MBA-HRM Performance Management being evaluated. The obvious problem with this form of rating is fear of reprisal from bosses who are given unfavorable evaluations. Therefore, respondent anonymity is crucial if these evaluations are to be accurate. 360-Degree Evaluation The latest approach to performance evaluation is the use of 360-degree evaluations. It provides for performance feedback from the full circle of daily contacts that an employee might have, ranging from mailroom personnel to customers to bosses to peers. The number of appraisals can be as few as three or four evaluations or as many as 25, with most organizations collecting five to ten per employee. What’s the appeal of 360-degree evaluations? They fit well into organizations that have introduced teams, employee involvement and quality-management programs. By relying on feedback from co-workers, customers, and subordinates, these organizations are hoping to give everyone more of a sense of participation in the review process and gain more accurate reading on employee performance. 360-degree evaluations are consistent with evidence that employee performance varies across contexts and that people behave differently with different constituencies. The use of multiple sources, therefore, is more likely to capture this variety of behavior accurately. Unit – III 30AcroPDF - A Quality PDF Writer and PDF Converter to create PDF files. To remove the line, buy a license.
MBA-HRM Performance Management UNIT - II PERFORMANCE MANAGEMENT INTRODUCTION: Individual differences can influence behaviour in organizations. A vast array of workplace behaviour shape how any individual performs in an organization. Training is important for the success of any organization. The contents of the training programmes have always been structured at higher levels and subject to change. The training programme never emphasized on the “basic workplace skills” which are necessary and can lay a strong foundation among the employees to adopt any change in the work atmosphere. Improving these basic skills is fundamental for increasing the productivity of employees and widening the scope of the organization. Basic workplace skills or workplace literacy refer to those generic skills that all employees need at work, which are:- Reading Writing Speaking Math, and Problem solving The extent of the degree of each skill varies from each workplace and employee depending on factors such as:- Industry and Sector Job function and specific duties Use of technology in the workplace, and Changing job requirements Enhancing workplace literacy levels in the workplace improves bottom-line performance of the employees and gives them scope for success in their careers. Today, there is a growing recognition for workplace literacy as it is critical factor in the corporate sector. Employers are paying more attention to the potential impact it has on their business success and employees are recognizing the importance of this. Workplace literacy ultimately contributes higher revenues and improvement in the quality of work. Workplace literacy is a competency to read Unit – III 31AcroPDF - A Quality PDF Writer and PDF Converter to create PDF files. To remove the line, buy a license.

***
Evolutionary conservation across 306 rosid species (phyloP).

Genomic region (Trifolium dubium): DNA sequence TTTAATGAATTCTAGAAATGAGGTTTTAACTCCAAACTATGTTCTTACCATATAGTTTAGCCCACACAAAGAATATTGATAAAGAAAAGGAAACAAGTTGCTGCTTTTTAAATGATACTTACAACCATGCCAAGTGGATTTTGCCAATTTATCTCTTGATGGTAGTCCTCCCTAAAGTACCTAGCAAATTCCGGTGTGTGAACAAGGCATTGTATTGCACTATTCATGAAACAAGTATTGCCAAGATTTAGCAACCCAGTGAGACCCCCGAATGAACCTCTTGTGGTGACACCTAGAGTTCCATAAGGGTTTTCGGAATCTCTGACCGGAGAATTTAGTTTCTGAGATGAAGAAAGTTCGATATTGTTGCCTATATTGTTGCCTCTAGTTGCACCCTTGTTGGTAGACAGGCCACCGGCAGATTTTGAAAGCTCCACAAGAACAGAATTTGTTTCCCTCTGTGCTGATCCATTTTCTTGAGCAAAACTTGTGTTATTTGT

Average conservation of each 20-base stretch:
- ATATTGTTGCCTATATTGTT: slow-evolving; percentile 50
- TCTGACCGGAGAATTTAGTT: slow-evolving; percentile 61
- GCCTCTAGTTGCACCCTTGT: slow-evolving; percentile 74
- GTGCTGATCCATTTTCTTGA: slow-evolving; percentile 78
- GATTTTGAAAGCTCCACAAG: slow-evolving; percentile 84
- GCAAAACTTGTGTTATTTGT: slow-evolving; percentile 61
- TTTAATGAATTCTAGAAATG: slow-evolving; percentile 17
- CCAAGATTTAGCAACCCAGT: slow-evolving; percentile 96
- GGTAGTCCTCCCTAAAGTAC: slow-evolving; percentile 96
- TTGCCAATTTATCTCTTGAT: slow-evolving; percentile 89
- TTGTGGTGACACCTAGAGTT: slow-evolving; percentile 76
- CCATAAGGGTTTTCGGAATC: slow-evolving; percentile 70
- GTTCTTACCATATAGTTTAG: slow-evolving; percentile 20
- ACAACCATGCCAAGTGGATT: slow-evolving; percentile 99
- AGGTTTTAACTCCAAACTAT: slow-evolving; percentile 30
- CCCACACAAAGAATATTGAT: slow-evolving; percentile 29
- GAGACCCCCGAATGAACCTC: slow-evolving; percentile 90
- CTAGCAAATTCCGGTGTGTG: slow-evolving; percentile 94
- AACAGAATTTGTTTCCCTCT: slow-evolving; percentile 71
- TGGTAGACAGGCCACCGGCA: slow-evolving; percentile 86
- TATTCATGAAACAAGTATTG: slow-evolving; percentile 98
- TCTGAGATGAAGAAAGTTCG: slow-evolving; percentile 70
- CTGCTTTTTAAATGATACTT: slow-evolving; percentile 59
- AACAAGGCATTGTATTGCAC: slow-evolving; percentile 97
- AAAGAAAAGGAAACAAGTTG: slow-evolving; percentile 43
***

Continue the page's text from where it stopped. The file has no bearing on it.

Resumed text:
MBA-HRM Performance Management the required work related material. It is proposed that functional literacy be extended in terms of competency in listening, speaking and writing than reading alone. At this juncture, what we mean by workplace? “Workplace includes performance and productivity, absenteeism and turnover and organizational citizenship”. “Workplace is the pattern of action by the members of an organization that directly or indirectly influences organizational effectiveness”. WORKPLACE PRIVACY Do you think you have a right to privacy at your workplace? What can your employer find out about you and your work? It is not uncommon that employers can read your e-mail, even those marked “personal or confidential, tap your telephone, monitor your work by computer, store and review computer files, and monitor you in an employee bathroom or dressing room. Today, 45 percent of all companies and 17 percent of Fortune 1000 companies use monitoring software of some type. The use of other forms of surveillance, such as video cameras, brings that total up to 67 percent. Why do mangers feel they must monitor what employees are doing? A big reason is that employees are hired to work, not to surf the Web checking stock prices, or shopping for presents for family or friends. Recreational on-the-job Web surfing has been said to cost a billion dollars in wasted computer resources and billions of dollars in lost work productivity annually. That’s a significant cost to businesses. Another reason that managers monitor employee e-mail and computer usage is that they don’t want to risk being sued for creating a hostile workplace environment because of offensive messages or an inappropriate image displayed on a coworker’s computer screen. Concern about racial or sexual harassment is one of the reasons why companies might want to monitor or keep backup copies of all e-mail. This electronic record can help establish what actually happened and can help managers react quickly. Finally, managers want to ensure that company secrets aren’t being leaked. Although protecting intellectual property is important for all businesses, especially important in high- tech industries. Managers need to be certain that employees are not, even inadvertently, passing information on to others who could use that information to harm the company. The consequences of inappropriate workplace usage can be serious for employees and companies. For instance, shortly before Christmas 1999, 23 workers at a New York Times Unit – III 32AcroPDF - A Quality PDF Writer and PDF Converter to create PDF files. To remove the line, buy a license.